Only an excellent writer with a superb set of characters and an imagination full of fresh ideas can fuel a series to last more than maybe 4 or 5 books in a series. The fact that Tabula Rasa is book 6 in Ruth Downie’s series, then, is telling. The fact that, yet again, it is an absolutely cracking tale is even better.
I figure I’m past having to explain why I love Ruth’s books at this point, but to recap my view over the whole series, this is it in a nutshell:
- Truly believable, very sympathetic and engaging characters
- Intricate, carefully-crafted plots
- Deep, realistic, historically accurate portrayal of the ancient world
- Fascinating details that add colour and realism
- Quirky sense of humour that always hits the spot
- True historical mysteries, shot through with shrewd social observations
So there you go. That’s why I love the Ruso books. This book, in particular, brings in some of my favourite characters in the whole series. Some returning, some new. Tribune Accius, Valens, Albanus, Virana… and in particular Pertinax and Fabius. Oh, boy but Fabius is one of my fabourite supporting characters of any book I’ve read.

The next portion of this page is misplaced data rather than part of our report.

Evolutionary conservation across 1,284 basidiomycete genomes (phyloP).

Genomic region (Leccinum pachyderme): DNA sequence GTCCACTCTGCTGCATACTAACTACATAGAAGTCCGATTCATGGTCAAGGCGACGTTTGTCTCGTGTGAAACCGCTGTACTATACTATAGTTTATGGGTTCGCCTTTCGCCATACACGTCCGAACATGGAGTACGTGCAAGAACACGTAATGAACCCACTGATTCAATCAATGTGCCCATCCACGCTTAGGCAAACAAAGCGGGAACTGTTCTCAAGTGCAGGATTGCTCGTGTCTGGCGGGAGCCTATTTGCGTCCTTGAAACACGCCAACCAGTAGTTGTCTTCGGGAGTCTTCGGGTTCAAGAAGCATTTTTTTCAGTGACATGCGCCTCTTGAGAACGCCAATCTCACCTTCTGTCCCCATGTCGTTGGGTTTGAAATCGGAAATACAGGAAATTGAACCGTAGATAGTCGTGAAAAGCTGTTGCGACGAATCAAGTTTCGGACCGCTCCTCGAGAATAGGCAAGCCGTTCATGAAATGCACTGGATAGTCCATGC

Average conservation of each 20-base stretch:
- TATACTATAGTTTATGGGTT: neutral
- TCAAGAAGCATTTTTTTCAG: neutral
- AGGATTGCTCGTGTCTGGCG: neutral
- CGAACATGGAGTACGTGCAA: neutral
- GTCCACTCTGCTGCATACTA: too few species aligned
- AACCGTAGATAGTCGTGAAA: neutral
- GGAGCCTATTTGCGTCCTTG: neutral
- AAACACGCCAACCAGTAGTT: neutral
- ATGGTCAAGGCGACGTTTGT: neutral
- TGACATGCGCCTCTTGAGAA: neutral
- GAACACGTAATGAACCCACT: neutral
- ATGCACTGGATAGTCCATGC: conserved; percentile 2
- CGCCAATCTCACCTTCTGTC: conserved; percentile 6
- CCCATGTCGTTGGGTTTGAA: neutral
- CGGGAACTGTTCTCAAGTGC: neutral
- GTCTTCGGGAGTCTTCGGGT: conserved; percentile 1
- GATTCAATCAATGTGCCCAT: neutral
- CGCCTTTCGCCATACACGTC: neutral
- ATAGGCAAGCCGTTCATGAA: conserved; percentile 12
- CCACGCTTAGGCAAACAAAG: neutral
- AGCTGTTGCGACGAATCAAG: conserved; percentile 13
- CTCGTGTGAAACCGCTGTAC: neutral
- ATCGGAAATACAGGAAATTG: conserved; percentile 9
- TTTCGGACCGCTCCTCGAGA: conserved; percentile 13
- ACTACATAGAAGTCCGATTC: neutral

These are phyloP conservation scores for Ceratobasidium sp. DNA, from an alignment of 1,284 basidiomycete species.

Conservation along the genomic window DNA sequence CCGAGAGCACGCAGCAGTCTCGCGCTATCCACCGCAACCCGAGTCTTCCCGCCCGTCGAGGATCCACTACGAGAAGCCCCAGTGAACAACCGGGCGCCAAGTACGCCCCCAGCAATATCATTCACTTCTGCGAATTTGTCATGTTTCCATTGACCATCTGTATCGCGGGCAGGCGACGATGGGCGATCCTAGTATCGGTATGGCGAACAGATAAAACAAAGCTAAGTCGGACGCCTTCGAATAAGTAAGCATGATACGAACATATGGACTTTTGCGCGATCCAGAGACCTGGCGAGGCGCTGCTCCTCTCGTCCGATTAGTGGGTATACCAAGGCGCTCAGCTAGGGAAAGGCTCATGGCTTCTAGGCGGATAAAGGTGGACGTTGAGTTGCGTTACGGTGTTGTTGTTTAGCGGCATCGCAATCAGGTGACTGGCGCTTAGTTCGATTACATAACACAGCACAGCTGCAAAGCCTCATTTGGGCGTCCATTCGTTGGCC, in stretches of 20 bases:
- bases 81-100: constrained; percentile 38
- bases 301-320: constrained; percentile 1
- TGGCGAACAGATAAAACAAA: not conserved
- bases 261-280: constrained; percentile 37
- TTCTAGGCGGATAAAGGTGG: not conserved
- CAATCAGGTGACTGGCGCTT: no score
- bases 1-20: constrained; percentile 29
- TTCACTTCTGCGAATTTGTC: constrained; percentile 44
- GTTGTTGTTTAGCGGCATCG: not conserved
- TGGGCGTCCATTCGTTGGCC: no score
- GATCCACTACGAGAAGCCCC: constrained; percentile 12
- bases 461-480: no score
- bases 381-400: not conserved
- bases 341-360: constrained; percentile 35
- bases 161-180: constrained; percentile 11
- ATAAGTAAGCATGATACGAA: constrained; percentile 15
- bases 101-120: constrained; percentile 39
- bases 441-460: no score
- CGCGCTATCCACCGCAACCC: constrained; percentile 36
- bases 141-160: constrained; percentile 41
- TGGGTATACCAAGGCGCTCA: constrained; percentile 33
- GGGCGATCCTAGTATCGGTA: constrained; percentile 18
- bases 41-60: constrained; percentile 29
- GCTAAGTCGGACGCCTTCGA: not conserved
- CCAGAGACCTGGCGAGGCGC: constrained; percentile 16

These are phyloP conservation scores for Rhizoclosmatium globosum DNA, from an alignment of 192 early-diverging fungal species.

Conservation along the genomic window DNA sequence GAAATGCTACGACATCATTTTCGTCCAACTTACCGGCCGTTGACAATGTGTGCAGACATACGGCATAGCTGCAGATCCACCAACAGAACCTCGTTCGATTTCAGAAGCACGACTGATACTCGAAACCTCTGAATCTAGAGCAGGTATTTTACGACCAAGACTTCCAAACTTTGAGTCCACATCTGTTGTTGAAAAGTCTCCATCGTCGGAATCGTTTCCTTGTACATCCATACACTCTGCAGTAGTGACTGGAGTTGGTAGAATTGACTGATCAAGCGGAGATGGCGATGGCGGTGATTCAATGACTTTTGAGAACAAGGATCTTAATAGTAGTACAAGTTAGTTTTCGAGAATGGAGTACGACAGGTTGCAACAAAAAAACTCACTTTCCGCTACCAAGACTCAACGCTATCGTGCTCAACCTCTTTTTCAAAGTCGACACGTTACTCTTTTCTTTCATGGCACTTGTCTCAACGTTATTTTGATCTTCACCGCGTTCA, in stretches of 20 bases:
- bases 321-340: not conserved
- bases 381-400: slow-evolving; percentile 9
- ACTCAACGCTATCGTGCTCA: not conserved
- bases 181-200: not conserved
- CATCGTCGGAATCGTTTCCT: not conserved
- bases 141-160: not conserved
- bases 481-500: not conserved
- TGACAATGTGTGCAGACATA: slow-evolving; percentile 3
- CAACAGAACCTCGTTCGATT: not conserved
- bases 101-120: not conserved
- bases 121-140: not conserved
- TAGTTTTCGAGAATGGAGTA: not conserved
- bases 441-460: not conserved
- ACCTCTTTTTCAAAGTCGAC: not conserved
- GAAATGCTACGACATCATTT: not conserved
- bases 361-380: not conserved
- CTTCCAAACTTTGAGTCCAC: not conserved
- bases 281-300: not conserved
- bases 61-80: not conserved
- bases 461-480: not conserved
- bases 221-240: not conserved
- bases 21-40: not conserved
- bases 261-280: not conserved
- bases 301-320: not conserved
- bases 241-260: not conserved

Tabula Rasa (‘Clean Slate’) is set in the forts on the Stanegate during the building of Hadrian’s wall. Ruso is back with the army, along with his better half, Tilla. He is serving as the medic in a tiny fort in the middle of nowhere that happens (much to his chagrin) to be close to the farm of one of Tilla’s relatives. Essentially the root of the tale is a case of ‘missing person’. Well, missing persons, at least. Ruso’s clerk has vanished, while his uncle Albinus is coming north to see him. And a local boy has vanished. As if the tension between locals and Roman invaders were not enough, the medicus pulls what I am coming to think of as ‘a Ruso’ and exacerbates the situation completely by accident. What follows is an excellent investigation that roams across the Stanegate forts and even beyond the wall, searching for the boy and trying to piece together why he was taken.
This area is somewhat home turf for me, so it was fascinating to read about places I know well. And I have to say I’d not twigged what was going on until Ruth revealed the truth towards the end of the book, so kudos there.
As usual, Tabula Rasa is pacy, clever, witty, thought-provoking and fascinating. I am starting to twitch at the thought that I now only have one Ruso book left before I will have to wait like everyone else.
Highly recommended as always. Ruth Downie’s books sell themselves.